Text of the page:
Low levels of vitamin D have been associated with many diseases, however hormone D levels were not measured in most of the studies. The vitamin can be converted to the active hormone by an enzyme that is typically well controlled by the kidneys but is also made by some types of cancer cells, white blood cells and in some autoimmune conditions. Elevated hormone D levels can cause excessive loss of calcium from bone tissue and calcification of soft tissue.
Supplements of vitamin D frequently need to be taken in amounts far greater than the standard recommendation in order to raise vitamin D levels. An association with disease does not prove whether the depressed vitamin D levels are a cause or a side effect of chronic disease. Measuring both the vitamin 25(OH)D and the hormone 1, 25(2OH)D levels would be more likely to reveal whether excessive enzyme activity was causing a decrease in vitamin D levels and an increase in hormone D levels rather than there being an actual deficit of vitamin D. Chronically elevated hormone D is associated with osteoporosis and other health issues.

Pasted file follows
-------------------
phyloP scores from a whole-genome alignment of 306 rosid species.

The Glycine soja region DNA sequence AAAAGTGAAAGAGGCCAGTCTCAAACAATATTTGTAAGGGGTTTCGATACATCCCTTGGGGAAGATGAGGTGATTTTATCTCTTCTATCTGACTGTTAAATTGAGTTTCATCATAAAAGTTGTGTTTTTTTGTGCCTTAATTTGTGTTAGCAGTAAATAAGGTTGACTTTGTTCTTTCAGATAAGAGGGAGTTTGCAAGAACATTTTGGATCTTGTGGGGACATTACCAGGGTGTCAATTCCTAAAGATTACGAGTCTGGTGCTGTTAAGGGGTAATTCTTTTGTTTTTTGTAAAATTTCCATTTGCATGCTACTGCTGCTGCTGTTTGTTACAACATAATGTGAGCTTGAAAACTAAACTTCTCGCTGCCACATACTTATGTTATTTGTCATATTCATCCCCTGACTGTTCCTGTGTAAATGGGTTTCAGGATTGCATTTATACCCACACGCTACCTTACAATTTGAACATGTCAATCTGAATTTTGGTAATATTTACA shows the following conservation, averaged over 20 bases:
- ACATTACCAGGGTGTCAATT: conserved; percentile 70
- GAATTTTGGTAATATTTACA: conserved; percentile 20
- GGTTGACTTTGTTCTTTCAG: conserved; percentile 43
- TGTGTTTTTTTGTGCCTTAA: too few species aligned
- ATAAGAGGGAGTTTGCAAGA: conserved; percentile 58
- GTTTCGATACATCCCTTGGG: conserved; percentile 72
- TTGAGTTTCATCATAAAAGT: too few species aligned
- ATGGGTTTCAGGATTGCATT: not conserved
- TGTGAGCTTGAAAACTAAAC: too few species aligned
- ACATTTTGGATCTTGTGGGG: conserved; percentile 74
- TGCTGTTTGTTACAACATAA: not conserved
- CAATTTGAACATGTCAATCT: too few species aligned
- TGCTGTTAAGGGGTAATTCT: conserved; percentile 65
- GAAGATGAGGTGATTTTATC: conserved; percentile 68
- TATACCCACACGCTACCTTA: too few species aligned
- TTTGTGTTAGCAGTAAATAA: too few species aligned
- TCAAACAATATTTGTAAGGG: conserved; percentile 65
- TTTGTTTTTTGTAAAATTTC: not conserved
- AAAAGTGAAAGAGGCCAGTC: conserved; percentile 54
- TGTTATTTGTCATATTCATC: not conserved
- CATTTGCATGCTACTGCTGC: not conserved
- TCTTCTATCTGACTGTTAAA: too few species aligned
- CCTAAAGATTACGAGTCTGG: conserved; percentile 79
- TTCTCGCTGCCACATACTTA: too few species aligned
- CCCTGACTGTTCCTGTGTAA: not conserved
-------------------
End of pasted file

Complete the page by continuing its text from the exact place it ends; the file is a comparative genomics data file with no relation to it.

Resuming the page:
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- Canadian Medical Association Journal (2012, November 5). Low vitamin D levels linked to longevity, surprising study shows. ScienceDaily. Retrieved November 11, 2012, from [http://www.sciencedaily.com /releases/2012/11/121105130355.htm]
- van Heemst D., Leiden Longevity Study, Longevity Research Background, in Dutch, [http://www.langleven.net/index.cfm?p=1B8B2369-3048-9110-624DBCCA13F65FE9]
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